Thursday, July 7, 2011

Manhood for Amateurs by Michael Chabon

Rating: 3 Stars

In some ways, Chabon’s essays are the antithesis of the qualities lauded in Rudyard Kipling’s celebrated poem on manhood – ‘If’. Man, not as a compendium of noble ideals, but rather as an occasional loser, screw-up, and jerk. It should probably be added that Chabon's mostly talking of himself rather than anyone else.

At his best, as in ‘Getting Out’, his writing is lucid, sensitive and subtle. In others, he simply misses the mark, rambling aimlessly, taking the reader on a trip that has us whining, ‘Are we there yet?’ One or two come off as rants, as in ‘The Splendors of Crap’. Sure, the entertainment peddled to our kids is often inane, treacly, or deplorable. But here’s the thing - the kids lap up this sludge. If parents want to influence their children's tastes, that’s best achieved by getting involved and staying actively engaged in their recreational pursuits.

Chabon also riffs with varying degrees of persuasion on other time-honored ‘manly’ isues – carpentry involving power tools, brotherly bonds, baseball, comics, and science fiction T.V. shows. There are a couple where he self-consciously sets himself apart from the rest of his tribe, as in his stated indifference to public opinion when it comes to carrying a 'man-purse', his protest at gender-assigned colors, and his pride in his cooking abilities. Here again, America is a step behind the rest of the world. As I see it, men the world over do not feel their masculinity challenged merely by wearing pink or violet, having a handy tote, or at feeling at home in the kitchen.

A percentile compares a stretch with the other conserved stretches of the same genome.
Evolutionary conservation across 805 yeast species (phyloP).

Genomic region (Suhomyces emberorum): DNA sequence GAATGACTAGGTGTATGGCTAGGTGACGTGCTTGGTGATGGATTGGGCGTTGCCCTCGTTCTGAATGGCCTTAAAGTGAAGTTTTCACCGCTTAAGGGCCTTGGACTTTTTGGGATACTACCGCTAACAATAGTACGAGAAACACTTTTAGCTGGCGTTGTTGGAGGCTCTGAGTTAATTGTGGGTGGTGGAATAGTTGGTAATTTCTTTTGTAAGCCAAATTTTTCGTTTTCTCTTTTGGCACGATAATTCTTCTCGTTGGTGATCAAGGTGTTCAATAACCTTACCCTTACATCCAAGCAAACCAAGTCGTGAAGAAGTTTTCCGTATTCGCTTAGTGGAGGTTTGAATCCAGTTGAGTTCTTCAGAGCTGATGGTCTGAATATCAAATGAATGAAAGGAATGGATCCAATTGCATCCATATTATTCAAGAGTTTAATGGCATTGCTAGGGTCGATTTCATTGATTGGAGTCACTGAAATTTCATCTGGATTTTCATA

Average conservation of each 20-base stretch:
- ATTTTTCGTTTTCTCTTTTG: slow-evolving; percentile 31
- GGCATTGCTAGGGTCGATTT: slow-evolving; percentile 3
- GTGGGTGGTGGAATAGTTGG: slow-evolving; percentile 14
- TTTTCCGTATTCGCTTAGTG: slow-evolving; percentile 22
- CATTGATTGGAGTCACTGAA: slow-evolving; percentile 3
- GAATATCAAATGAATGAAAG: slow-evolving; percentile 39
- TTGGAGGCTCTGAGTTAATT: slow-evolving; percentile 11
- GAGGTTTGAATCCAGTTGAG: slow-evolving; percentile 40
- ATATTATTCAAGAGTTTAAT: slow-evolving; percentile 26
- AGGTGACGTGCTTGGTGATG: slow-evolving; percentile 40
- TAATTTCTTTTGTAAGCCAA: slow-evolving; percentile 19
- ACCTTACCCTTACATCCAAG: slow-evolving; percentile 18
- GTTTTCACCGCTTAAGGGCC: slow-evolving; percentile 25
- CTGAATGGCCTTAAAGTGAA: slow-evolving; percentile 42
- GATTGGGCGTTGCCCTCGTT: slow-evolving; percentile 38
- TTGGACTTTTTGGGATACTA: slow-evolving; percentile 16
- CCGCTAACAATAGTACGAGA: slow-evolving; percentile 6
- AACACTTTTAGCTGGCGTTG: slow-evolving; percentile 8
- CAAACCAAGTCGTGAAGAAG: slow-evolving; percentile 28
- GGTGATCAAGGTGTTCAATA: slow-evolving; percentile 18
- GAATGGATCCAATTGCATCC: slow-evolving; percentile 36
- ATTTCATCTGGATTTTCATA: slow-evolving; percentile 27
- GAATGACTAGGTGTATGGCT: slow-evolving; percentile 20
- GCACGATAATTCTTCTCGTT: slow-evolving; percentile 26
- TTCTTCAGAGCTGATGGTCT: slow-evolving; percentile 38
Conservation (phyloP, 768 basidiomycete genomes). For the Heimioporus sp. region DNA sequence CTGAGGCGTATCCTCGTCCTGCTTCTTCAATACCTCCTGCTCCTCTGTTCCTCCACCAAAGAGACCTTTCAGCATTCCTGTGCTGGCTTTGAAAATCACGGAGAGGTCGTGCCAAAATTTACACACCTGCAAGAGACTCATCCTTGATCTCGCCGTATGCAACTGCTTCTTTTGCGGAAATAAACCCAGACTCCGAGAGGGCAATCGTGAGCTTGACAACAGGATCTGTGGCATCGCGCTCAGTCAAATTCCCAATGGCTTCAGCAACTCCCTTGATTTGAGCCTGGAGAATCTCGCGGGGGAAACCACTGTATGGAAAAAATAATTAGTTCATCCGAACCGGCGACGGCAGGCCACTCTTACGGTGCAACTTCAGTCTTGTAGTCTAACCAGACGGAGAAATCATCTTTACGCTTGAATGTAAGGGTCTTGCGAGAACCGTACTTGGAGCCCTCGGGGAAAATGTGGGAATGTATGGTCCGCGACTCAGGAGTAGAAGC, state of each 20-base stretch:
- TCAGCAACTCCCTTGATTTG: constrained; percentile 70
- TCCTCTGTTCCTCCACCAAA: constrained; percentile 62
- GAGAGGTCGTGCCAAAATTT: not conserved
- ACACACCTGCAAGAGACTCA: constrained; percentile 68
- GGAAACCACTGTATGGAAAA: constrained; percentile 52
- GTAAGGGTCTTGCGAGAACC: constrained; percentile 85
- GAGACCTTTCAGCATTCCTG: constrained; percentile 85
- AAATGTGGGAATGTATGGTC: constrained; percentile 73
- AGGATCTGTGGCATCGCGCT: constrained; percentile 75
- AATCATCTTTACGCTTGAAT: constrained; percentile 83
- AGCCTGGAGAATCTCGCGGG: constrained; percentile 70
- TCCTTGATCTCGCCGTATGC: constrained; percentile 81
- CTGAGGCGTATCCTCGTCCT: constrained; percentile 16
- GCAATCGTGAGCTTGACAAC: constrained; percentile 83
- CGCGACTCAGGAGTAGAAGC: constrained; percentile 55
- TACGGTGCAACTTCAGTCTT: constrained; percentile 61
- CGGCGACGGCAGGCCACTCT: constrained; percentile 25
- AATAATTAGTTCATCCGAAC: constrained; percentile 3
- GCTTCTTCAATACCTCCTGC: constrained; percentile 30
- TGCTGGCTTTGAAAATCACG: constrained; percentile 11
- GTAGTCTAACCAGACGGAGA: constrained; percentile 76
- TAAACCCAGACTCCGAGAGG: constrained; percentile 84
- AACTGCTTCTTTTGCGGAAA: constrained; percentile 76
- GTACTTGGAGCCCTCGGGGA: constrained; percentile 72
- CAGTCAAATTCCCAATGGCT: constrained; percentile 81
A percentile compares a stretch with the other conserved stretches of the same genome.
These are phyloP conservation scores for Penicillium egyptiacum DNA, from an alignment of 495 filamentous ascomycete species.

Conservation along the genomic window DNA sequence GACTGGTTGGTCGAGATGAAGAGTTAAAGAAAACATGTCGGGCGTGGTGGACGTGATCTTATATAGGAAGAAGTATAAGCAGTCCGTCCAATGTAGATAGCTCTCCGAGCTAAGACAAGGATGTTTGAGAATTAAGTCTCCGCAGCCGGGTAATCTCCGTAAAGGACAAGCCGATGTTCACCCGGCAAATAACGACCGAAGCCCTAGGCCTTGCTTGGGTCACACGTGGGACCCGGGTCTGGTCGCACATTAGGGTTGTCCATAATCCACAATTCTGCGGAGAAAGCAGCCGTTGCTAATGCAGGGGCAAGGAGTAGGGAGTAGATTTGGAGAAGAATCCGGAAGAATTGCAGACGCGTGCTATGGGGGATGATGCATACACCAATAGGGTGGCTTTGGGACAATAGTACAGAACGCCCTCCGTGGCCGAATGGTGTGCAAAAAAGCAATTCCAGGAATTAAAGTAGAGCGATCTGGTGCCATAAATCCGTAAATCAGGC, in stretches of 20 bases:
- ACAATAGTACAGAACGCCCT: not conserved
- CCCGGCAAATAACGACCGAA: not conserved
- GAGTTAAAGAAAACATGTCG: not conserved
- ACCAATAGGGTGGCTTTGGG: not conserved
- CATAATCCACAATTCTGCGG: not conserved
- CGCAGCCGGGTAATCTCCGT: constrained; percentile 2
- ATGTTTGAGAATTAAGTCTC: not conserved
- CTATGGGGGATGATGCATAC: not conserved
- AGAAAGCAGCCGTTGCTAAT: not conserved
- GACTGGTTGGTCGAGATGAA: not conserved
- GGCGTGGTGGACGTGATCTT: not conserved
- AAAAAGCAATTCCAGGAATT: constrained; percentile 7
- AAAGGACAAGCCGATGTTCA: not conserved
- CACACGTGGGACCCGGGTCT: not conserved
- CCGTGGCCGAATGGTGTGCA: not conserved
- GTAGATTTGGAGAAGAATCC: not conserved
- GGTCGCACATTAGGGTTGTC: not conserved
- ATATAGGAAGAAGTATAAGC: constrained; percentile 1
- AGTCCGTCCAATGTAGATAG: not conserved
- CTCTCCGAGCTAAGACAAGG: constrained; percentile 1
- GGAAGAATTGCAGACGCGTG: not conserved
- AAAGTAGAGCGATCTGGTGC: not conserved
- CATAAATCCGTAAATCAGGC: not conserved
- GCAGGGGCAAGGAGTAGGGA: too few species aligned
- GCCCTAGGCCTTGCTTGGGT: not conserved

Having weathered a difficult and fractured childhood, Chabon seems to bear commendably little hostility towards his own parents. He doesn’t seem to hold it against them that they divorced; split siblings apart; either faded away from his life; or, busied themselves in pursuing the lifestyles of the Groovy 60’s and Swinging 70’s.

Books are meant to be critiqued; courtesy and self-doubt should restrain us from doing the same to the parenting techniques of other adults. Except of course, in those cases, where said parents hang placards with concentric red circles around their necks and invite us to try our marksmanship, as in perhaps, writing a book about their child-management. One interesting example was the conversation that Chabon has with his four children, ranging in ages from 13 to 4, about drug use. He seems to have spent more time agonizing over the decision to circumcise his sons. 

Having chosen earlier with his wife to be completely honest and transparent about their own pharmaceutical experiments, he then proceeds to inform the kids about the enticements of getting high on marijuana, and concludes by informing them that that’s not something they’re ‘ready to do.’ How much honesty can children handle? Are their needs served better by a full confessional, or do we hold back on the whole troubling truth, respecting their innocence and (sometimes wholly unfounded) trust in the better judgment of their parents? Fools rush in where angels fear to tread.

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